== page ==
On May 1, 1994, I sat in the office of the daily paper in Pécs, Hungary, to watch the live broadcast of the crash and death of Ayrton Senna at the San Marino Grand Prix. I couldn’t help but wonder what kind of mood I would experience a few weeks later at the next race in Monaco, where I already had my accreditation.
Words by Károly Méhes. Pictures by Károly Méhes and György Szundi.
It was my first visit to Monaco and what a sad place it was in mid-May 1994. It was like the beginning of a new era because everybody thought Formula One would be never the same without Senna. The weather for the first free practice day on Thursday was dark and gloomy, matching the mood of the paddock.
My photographer colleague disappeared to capture some shots somewhere, leaving me to walk through the paddock behind the old ceramic factory. You could feel the discomfort. Spectators were sitting silently in the stands and those with Brazilian or Senna flags were crying.
Fate wasn’t yet finished with Formula 1
During the morning session, Karl Wendlinger crashed his Sauber heavily after the tunnel and the 25-year-old was immediately in a coma. ‘Jesus, what is going on,’ everyone asked. At lunchtime, I went to the Monaco Yacht Club where the Porsche Supercup series had its usual media meeting. The Porsche motorsport boss at the time was Max Welti, a Swiss. He had sources within Sauber and couldn’t hide his concerns about Wendlinger’s state.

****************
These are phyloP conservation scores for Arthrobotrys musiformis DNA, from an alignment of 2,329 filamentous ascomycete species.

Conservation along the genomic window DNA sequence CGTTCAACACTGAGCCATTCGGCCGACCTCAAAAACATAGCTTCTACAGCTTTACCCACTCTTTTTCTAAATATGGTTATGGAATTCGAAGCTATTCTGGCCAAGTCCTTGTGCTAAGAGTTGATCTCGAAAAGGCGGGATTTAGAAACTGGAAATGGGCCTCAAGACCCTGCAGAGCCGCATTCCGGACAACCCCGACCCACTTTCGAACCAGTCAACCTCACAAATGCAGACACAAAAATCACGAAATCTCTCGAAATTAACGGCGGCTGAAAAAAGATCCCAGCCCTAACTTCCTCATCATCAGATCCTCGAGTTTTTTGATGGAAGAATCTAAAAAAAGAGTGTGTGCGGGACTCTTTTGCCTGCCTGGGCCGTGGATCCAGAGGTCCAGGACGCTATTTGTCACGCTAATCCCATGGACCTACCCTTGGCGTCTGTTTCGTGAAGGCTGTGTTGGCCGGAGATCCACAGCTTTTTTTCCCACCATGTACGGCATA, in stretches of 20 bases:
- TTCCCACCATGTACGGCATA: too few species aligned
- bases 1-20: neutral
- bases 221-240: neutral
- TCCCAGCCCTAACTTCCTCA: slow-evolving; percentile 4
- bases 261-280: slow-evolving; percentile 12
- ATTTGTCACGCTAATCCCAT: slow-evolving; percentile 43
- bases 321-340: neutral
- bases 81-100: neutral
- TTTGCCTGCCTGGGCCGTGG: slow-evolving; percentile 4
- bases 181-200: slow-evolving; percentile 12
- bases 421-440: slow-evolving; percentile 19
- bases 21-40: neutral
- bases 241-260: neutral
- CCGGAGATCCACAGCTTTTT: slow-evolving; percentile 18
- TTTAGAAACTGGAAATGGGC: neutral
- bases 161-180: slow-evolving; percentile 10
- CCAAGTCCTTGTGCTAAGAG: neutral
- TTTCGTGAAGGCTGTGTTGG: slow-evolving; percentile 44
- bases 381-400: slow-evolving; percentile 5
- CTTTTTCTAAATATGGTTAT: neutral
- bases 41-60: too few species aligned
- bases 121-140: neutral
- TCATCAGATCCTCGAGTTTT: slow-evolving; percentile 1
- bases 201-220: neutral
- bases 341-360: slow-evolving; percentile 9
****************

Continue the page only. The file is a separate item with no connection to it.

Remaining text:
Handling the unhandleable
There’s no F1 action on Friday in Monte Carlo, but everybody was working hard trying to figure out what was going on. Wendlinger lay in a deep coma in Nice’s Saint Roche hospital. After losing Ratzenberger and Senna just a few weeks earlier, F1 really didn’t another dead driver. Team Sauber packed their equipment and after officially withdrawing from the event, headed back to their base at Hinwil, near Zürich. The mood was worsening.
I saw Pat Behar, the FIA’s photo delegate, shouting abuse at a trembling colleague for an unknown slight. In 23 subsequent years of co-operation, I never saw Pat behave like this again. The tension was tangible. News came in about FIA president Max Mosley’s intention to reduce the pitlane speed limit to 80 km/h with immediate effect. It wasn’t an unreasonable decision, but still felt like a vague attempt to handle the unhandleable.
All was lost
On Saturday evening, we attended the big Marlboro party in Hotel Loews, the famous hotel on the hairpin (now known as Fairmont Monte Carlo.) We were invited by Philip Morris PR rep Agnés Carlier, who helped me a lot in the early days of my F1 career. During this exclusive dinner, my camera was stolen from the table… shall I dare to complain about the loss of a €300 camera when others might die? We got 100 Franc tokens per person to try our luck in the hotel’s casino, but very rapidly all was lost. It was not destined to be a joyous weekend.
It was another win for young Michael Schumacher in the Benetton on his way to a controversial maiden championship in Adelaide six months later. Brundle came home second for McLaren Peugeot and Berger took third for Ferrari. I wrote my race article quickly and we escaped the madness of Monaco. A few miles out of the Principality we found a road-going Ferrari blocking the highway, completely destroyed. This was a weekend of constant ill fate and bad news. This is how my first Monaco weekend passed, and I’ll never forget it.